July 27, 2011 by Amy Elliott Bragg
Novi, Michigan: What’s in a name?
Whenever people make the lazy assumption that people over 50 don’t understand how to use computers/the internet, I point them to Joan Ginsberg — my mom — who has more Twitter followers than I do. Usually, she blogs about HR and employment law. Last year she took me on a history tour of Garden City. Today she is writing about the city she lives in and how it got its name. It is true that I sometimes visit just to go to the run-down little cemetery near her house.
It was in 1974, while I was an undergrad at Michigan State University, when I first heard the story. According to my friend — who was perhaps a little drunk at the time — the name for the Detroit suburb Novi came from the fact that it was the number six stop on the Grand River toll road.
Get it? No.VI.
How quaint is that? So quaint that I have been willing to live with that legend unchallenged all these years.
At least until recently, when a blogging daughter with a looming book deadline needed a hand with a guest blog. So I set out to discuss stagecoaches and poke bonnets and signs from the mid-19th century about the origin of the name “Novi.”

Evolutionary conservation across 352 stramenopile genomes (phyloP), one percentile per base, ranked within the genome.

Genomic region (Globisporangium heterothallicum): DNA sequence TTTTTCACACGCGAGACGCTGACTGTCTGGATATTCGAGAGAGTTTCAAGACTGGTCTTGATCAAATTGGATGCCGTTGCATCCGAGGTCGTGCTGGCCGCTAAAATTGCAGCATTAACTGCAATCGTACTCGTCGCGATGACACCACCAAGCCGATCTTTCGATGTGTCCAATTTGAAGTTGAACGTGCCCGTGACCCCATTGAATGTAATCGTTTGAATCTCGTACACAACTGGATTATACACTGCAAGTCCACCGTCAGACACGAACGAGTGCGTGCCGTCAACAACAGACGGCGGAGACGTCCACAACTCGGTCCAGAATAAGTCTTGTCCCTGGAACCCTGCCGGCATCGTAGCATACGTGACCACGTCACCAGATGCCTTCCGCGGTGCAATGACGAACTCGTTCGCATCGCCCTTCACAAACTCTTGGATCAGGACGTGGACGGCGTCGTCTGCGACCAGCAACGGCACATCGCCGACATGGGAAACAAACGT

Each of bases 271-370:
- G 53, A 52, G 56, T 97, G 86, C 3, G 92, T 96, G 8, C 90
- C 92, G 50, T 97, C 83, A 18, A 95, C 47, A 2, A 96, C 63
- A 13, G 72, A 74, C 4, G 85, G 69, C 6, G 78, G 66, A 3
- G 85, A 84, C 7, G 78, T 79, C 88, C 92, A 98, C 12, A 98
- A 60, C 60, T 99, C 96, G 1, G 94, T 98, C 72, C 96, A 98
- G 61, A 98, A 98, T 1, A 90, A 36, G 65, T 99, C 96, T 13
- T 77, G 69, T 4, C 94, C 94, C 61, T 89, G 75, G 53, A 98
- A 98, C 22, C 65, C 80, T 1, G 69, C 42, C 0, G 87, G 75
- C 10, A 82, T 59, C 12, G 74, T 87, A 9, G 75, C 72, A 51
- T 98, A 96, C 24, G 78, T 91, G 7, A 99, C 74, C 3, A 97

Sadly, it turns out that the legend is totally untrue. The Grand River toll road wasn’t even constructed until the 1850’s, more than 20 years after the township was named.
The “number six” legend persists in other forms, like “the 6th stagecoach stop from Detroit,” or “the 6th stop on the railroad.” They’re wrong, too.
While this page from The History of Oakland County, published in 1912, puts those rumors to rest, it doesn’t help explain the real origins, does it? I mean, wanting “a shorter name than West Farmington” (which the area was called at one time) is hardly the reason anyone would choose “Novi.”
City officials agree that the actual origins of the name were not put on record, and the reason for proposing and adopting the name Novi will likely never be known. There is a romantic story about a heartbroken Yugoslavian soldier choosing the name Novi as a tribute to his lost love, but, sadly, no actual evidence that this was the case.
Whatever the origins of the name “Novi” (which is pronounced NO-vy, folks, not no-VEE, which is what my GPS calls it), it is great to live in a city that contains a historic cemetery within walking distance of my house, to encourage visits from The Night Train.